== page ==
Supposedly, a number of languages such as Tok Pisin have only two prepositions. In practice I suspect there are a variety of workarounds and some other words or phrases serve as prepositions too.
With Diinlang we have a similar situation, in that the words “per” and “di” can be used for most prepositional needs. These are not the only prepositions in Diinlang, and the addition of “ad” and “po” greatly increases the flexibility of a learner’s vocabulary. From here it is but a short step to add words such as “in”, “eks”, “up” and so forth. The prepositions of Diinlang are a good place to start building your vocabulary.
The third group of prepositions are, unfortunately, still a work in progress. This page will hopefully see numerous updates, so check the version number.
To the prepositions learnt in groups one and two we can add the word “kom”, meaning “with”. We have already encountered this word as a conjunction, but it can serve as a preposition too. “As” is another word we have already seen in use that may act like a preposition. The meaning is the same as in English, but applications are a little wider.
Still open to change are our terms for BEFORE and AFTER. These have both spacial and temporal uses. The words selected may be “pre” and “pos”, respectively.
The remaining words in group three are still being developed. Words/concepts that need translation include:
AGAINST: Some conlangs have used “contra” or “anti”, and these may be valid Diinlang words due to their use in Internation Scientific Vocabulary (ISV). It would be desirable to have a more compact Diinlang word. Also, to my mind “contra” and “anti” have a different meaning to how the word is used in context such as “The brick is leaning against the wall.”
ALONG: As in “Move along the path”.“trans” is a possible candidate, and has ISV precedents, but I am not really happy with this.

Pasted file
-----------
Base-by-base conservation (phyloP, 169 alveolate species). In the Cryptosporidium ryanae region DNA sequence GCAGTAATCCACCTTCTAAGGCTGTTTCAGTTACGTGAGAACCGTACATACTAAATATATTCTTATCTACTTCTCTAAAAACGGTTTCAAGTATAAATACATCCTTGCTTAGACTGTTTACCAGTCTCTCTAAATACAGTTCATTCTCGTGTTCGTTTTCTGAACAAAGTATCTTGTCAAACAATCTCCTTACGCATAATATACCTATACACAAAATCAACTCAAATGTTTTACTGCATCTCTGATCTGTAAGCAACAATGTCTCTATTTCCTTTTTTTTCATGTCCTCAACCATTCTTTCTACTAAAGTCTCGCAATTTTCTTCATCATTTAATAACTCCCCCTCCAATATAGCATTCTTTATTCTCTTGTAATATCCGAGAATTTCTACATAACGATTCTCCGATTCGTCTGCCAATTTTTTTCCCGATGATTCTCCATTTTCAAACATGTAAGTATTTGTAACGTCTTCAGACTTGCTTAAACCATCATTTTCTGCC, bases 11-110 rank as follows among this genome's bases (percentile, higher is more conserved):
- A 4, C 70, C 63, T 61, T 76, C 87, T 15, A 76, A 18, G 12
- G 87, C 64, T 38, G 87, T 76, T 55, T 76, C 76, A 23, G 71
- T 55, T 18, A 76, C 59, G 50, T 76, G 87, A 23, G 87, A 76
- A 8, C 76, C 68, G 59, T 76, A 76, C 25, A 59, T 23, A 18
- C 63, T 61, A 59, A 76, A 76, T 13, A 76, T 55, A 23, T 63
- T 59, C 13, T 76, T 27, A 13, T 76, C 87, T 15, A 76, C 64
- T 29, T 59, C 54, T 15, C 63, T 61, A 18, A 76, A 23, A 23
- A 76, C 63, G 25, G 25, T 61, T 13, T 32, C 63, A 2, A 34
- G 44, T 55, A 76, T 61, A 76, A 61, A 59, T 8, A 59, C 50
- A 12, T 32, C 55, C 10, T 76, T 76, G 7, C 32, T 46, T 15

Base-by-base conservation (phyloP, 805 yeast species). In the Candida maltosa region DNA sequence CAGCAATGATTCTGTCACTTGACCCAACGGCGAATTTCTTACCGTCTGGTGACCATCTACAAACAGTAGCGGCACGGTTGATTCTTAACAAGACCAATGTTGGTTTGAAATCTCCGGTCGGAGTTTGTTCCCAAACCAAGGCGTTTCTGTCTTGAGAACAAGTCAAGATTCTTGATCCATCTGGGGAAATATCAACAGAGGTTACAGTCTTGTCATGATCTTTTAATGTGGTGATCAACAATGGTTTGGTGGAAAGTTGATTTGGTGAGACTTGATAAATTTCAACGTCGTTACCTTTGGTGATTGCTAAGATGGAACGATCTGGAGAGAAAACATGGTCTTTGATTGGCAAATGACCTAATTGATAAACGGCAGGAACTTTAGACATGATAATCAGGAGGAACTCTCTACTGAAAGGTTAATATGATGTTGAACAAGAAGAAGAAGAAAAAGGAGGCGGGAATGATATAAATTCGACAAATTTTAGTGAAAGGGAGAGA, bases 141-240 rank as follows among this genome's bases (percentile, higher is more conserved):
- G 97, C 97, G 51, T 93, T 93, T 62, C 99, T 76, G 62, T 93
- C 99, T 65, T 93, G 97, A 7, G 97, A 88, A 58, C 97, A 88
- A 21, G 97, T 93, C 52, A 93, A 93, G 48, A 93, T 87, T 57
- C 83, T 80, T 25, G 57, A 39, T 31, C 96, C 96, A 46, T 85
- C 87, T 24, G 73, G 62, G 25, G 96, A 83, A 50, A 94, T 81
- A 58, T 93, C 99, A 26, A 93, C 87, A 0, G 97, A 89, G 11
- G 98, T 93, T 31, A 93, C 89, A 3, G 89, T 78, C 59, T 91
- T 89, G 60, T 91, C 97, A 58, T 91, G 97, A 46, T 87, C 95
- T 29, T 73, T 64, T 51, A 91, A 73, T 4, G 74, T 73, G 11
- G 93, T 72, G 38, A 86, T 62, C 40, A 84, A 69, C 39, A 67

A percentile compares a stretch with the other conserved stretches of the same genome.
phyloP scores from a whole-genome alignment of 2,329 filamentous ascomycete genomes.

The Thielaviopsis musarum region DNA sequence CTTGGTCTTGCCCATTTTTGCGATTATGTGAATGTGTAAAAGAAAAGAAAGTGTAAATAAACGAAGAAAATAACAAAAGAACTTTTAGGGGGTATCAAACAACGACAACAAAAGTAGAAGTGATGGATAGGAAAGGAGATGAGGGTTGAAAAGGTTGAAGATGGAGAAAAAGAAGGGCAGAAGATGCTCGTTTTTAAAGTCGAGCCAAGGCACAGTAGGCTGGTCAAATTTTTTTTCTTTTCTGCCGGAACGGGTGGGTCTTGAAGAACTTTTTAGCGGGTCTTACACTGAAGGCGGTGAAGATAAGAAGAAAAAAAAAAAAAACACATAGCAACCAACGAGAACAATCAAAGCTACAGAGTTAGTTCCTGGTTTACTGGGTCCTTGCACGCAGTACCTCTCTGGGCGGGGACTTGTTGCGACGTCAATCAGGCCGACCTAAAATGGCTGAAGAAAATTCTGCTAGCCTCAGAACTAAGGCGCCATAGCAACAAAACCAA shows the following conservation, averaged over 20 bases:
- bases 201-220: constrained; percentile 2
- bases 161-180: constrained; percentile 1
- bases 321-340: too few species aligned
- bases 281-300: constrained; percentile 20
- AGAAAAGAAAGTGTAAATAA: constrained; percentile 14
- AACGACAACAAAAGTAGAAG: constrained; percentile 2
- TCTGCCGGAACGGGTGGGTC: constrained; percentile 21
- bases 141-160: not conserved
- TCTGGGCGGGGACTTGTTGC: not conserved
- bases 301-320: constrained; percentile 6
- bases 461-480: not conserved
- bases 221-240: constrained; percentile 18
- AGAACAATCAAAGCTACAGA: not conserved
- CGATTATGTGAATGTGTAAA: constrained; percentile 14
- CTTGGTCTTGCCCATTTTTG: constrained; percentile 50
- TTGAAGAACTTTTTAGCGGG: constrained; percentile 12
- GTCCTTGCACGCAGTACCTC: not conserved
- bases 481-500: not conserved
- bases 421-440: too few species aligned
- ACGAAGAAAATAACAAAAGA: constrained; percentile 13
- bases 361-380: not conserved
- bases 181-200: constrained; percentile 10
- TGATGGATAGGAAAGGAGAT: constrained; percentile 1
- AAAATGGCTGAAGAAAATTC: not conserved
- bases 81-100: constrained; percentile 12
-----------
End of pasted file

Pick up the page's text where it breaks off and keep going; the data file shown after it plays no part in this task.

ACROSS: as in “The black rod is across the white rod.” “Tran” has been suggested, but it may be a little too close to “trans”.
AROUND: In English this word can indicate a location, a course or an approximation: “I will be around the bandstand at around three. Go around the fair.”. The ISV-derived “sirka” can be used, but a more compact Diinlang term is also desirable.
ABOUT: “The bricks are about the ball.” I considered the Portuguese “por”, although this has many alternate uses and may be too similar to prepositions such as “per”.
BESIDE: Whether a specific word for this is needed has to be decided. Combinations of existing words may serve instead, for example “ad siy” = “to (the) side”.
OPPOSITE: A term or word for this needs to be determined.
PASS: A word that can combine with directives to create terms equivalent to “overpass”, “underpass”, “bypass” etc.
BEYOND: this use may already be served by the word “vong”, meaning “yonder”.
AT: The English word “at” is derived from the Latin “ad” , meaning “to”. A literal equivalent does not exist in many languages, so I have tried to avoid it in Diinlang. Alternate words include “ad (to)”, “on (on)” and “veng (near)”.
BY: is another word for which a variety of other words can be used instead. These include veng, on, per and di.